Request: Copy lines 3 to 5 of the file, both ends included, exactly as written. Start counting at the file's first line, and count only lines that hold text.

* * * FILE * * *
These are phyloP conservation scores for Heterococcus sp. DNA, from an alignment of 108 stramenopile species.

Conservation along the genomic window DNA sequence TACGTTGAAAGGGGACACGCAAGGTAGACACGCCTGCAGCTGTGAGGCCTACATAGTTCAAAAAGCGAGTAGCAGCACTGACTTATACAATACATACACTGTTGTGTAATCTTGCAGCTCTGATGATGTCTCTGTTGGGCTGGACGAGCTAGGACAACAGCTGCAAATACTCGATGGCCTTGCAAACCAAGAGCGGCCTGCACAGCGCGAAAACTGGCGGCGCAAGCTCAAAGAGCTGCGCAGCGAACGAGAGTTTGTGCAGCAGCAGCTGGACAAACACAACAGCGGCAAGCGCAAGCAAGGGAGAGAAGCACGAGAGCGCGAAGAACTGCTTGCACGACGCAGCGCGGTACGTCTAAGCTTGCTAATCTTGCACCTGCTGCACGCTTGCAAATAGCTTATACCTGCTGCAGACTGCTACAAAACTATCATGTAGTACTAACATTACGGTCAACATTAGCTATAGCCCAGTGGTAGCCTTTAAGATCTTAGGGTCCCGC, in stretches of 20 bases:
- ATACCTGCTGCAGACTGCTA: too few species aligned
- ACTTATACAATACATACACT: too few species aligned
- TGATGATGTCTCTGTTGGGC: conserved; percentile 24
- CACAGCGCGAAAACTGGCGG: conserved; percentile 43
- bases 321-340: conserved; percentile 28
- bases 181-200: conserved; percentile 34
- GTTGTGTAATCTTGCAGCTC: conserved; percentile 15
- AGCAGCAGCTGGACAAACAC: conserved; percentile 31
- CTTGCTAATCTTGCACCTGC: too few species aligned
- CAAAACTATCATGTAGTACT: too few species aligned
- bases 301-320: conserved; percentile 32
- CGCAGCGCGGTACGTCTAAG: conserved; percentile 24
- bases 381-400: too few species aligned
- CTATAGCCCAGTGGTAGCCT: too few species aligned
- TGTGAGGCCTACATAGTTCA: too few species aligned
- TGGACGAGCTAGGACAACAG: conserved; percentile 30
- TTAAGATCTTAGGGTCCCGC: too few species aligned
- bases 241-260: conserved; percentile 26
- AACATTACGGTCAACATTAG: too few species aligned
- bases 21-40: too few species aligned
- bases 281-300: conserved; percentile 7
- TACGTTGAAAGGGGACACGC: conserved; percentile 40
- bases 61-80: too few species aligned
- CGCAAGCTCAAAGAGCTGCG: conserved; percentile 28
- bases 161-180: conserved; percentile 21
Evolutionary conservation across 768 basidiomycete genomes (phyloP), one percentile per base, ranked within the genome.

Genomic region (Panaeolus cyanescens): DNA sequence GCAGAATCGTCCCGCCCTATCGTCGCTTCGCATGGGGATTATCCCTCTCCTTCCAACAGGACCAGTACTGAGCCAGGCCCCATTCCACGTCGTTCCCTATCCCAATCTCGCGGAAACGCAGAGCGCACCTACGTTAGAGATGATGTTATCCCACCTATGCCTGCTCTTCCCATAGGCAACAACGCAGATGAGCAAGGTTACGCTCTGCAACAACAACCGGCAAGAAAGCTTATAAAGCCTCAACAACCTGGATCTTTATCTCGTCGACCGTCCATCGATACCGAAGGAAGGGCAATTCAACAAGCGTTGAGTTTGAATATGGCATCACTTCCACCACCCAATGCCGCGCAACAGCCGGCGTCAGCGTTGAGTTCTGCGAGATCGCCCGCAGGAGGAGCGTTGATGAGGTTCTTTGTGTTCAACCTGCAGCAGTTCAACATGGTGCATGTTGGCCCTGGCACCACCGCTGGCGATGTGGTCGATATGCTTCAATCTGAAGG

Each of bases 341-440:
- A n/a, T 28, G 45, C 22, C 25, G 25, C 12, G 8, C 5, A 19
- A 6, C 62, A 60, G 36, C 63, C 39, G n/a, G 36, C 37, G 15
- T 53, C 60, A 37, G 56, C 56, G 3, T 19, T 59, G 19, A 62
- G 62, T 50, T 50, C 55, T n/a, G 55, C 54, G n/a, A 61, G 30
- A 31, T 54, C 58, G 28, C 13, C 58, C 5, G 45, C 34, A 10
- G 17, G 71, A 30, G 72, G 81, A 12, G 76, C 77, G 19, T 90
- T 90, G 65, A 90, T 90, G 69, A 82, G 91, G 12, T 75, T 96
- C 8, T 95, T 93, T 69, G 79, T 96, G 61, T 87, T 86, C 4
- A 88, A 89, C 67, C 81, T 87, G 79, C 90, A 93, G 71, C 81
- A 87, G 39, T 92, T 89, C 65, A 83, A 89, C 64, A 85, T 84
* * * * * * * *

- ATACCTGCTGCAGACTGCTA: too few species aligned
- ACTTATACAATACATACACT: too few species aligned
- TGATGATGTCTCTGTTGGGC: conserved; percentile 24